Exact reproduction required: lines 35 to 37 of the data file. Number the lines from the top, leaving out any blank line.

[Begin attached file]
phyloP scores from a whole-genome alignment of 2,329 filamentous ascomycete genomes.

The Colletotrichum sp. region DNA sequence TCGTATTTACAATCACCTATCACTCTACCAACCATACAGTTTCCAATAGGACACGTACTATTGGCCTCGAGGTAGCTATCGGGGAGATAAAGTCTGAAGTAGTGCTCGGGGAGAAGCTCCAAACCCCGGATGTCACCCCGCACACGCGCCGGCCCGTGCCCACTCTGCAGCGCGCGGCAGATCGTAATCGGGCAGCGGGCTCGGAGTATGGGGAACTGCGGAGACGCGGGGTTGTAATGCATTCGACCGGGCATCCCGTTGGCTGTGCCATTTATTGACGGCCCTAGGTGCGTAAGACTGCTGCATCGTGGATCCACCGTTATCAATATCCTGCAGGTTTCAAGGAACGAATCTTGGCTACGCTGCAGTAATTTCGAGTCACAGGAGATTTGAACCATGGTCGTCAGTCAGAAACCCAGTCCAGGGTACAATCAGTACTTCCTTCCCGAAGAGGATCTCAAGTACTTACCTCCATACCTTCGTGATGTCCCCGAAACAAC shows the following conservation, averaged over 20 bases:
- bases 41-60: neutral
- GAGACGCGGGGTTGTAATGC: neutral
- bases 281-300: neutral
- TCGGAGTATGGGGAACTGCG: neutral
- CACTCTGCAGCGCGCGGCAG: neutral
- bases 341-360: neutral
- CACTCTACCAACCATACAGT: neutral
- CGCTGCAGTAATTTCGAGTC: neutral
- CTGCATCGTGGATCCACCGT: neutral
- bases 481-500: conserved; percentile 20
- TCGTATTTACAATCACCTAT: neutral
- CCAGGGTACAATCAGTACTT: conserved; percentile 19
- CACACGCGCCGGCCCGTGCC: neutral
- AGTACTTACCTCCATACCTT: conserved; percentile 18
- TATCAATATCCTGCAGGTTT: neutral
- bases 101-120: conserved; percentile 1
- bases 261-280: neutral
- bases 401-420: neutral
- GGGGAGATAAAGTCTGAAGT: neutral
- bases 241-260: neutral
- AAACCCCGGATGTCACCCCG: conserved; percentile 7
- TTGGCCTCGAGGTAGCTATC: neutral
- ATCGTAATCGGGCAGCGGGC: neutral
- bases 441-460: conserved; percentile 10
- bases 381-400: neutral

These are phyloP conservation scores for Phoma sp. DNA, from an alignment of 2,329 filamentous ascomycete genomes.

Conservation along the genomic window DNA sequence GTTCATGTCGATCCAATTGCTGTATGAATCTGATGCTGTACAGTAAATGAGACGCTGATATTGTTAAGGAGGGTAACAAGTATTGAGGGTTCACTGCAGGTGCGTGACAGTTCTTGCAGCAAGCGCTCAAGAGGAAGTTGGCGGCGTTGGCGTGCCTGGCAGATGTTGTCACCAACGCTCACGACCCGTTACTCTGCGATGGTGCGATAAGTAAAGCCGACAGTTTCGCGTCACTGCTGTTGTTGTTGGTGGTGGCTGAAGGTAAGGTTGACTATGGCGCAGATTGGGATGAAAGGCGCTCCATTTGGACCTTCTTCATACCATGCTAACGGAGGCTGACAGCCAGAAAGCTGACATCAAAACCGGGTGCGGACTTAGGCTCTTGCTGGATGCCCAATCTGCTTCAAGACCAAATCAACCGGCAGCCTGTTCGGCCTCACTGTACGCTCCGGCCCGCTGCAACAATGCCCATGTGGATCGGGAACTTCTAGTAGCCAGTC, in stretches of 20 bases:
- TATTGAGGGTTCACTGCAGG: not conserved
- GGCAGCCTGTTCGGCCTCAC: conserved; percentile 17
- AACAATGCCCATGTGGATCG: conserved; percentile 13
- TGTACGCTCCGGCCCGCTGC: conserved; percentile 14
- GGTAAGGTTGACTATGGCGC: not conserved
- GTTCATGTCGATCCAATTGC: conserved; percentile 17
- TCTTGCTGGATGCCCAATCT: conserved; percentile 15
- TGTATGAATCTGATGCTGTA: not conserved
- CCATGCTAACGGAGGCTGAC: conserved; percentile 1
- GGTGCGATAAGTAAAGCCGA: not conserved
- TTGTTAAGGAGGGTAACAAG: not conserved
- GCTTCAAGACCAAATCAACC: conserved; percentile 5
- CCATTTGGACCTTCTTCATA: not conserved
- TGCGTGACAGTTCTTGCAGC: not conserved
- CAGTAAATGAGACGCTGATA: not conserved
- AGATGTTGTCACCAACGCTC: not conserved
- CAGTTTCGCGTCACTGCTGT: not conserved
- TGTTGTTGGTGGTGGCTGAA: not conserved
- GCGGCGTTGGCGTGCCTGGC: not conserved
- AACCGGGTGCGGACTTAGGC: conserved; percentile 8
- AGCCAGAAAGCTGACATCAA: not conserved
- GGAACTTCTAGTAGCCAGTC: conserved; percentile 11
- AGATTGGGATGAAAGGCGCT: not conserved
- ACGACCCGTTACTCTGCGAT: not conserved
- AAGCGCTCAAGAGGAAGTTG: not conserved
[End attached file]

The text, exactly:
- GTTCATGTCGATCCAATTGC: conserved; percentile 17
- TCTTGCTGGATGCCCAATCT: conserved; percentile 15
- TGTATGAATCTGATGCTGTA: not conserved